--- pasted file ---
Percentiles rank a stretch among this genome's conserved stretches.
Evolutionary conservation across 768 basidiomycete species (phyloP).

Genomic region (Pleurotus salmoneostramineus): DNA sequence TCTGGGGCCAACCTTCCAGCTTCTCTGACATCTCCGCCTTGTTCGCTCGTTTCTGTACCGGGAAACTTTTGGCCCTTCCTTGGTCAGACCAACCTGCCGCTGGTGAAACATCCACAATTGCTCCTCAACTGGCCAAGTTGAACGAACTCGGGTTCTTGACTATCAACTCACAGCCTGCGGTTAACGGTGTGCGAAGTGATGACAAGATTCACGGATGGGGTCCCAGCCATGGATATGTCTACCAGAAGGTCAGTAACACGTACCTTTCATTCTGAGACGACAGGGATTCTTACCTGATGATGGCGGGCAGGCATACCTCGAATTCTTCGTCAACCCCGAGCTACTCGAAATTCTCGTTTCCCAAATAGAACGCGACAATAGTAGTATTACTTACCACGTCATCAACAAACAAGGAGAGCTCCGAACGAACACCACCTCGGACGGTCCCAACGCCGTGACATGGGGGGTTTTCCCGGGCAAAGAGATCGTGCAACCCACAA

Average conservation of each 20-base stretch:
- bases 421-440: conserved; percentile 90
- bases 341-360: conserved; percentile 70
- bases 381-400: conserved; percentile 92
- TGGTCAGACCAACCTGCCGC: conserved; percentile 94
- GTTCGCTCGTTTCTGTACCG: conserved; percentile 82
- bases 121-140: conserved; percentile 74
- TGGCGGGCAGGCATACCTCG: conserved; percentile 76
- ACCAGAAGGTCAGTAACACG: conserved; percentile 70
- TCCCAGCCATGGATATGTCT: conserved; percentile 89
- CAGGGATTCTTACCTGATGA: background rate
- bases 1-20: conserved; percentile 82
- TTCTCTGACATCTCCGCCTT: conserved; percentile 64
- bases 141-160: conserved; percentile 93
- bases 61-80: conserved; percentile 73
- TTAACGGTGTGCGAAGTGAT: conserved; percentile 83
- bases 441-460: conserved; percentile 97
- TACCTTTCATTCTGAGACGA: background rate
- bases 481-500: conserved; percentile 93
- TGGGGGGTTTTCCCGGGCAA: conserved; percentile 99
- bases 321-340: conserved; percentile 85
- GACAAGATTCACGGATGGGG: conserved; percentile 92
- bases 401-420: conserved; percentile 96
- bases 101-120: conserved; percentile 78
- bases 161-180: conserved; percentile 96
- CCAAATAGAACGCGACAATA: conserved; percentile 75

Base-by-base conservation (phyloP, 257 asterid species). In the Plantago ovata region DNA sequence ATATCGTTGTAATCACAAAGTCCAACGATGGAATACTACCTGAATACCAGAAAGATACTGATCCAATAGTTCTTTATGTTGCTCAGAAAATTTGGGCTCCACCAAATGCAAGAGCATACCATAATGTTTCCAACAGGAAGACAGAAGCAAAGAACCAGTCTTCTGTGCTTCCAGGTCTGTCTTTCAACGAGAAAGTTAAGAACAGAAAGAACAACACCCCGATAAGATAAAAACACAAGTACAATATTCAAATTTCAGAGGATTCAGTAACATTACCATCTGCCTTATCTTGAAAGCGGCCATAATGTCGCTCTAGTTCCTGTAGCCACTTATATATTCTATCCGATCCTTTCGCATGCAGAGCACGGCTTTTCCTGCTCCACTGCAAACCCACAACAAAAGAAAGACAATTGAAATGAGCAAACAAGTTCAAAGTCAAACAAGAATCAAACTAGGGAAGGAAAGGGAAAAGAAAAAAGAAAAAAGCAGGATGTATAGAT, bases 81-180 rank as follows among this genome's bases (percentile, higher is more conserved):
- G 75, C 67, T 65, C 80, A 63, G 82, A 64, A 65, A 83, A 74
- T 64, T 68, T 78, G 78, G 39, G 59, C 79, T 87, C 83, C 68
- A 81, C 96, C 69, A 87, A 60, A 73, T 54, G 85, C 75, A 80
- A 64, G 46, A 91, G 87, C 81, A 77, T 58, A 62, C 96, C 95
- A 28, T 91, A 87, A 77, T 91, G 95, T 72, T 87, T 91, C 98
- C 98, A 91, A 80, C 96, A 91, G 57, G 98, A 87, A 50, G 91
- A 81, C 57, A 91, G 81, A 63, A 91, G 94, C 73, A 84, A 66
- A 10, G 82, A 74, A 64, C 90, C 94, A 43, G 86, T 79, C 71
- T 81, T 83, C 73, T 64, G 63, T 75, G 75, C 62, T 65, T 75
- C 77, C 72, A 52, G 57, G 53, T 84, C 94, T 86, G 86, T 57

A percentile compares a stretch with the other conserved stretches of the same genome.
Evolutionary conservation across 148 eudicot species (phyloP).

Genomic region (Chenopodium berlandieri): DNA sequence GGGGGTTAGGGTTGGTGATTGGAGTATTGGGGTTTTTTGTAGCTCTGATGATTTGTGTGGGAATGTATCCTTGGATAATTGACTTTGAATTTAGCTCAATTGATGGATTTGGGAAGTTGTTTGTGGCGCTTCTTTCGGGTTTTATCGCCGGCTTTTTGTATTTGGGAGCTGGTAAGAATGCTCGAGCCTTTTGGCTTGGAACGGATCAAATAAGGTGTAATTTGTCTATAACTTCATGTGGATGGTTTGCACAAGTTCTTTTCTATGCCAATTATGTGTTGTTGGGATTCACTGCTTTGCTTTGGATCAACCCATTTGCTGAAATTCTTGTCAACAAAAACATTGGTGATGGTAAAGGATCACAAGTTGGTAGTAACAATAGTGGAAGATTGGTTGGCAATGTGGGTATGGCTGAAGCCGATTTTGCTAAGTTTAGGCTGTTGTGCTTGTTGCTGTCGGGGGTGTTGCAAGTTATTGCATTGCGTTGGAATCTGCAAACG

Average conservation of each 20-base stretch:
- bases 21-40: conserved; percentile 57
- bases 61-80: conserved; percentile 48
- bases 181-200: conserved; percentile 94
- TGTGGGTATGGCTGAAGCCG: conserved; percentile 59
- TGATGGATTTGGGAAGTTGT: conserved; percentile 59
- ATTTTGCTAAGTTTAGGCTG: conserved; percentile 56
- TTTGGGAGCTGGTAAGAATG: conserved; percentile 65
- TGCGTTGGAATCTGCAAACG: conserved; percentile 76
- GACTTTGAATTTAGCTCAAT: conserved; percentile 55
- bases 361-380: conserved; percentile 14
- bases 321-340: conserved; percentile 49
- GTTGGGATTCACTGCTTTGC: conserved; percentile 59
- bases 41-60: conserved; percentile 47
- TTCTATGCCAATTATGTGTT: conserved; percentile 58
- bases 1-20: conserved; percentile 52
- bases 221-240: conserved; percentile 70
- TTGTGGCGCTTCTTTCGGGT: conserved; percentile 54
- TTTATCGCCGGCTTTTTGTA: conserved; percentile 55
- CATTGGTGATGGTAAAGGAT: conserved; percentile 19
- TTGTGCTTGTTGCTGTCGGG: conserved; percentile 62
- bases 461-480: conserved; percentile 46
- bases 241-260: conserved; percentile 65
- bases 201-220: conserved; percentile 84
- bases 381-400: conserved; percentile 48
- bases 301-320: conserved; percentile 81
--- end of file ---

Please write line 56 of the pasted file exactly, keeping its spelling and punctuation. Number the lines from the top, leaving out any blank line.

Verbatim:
- GTTGGGATTCACTGCTTTGC: conserved; percentile 59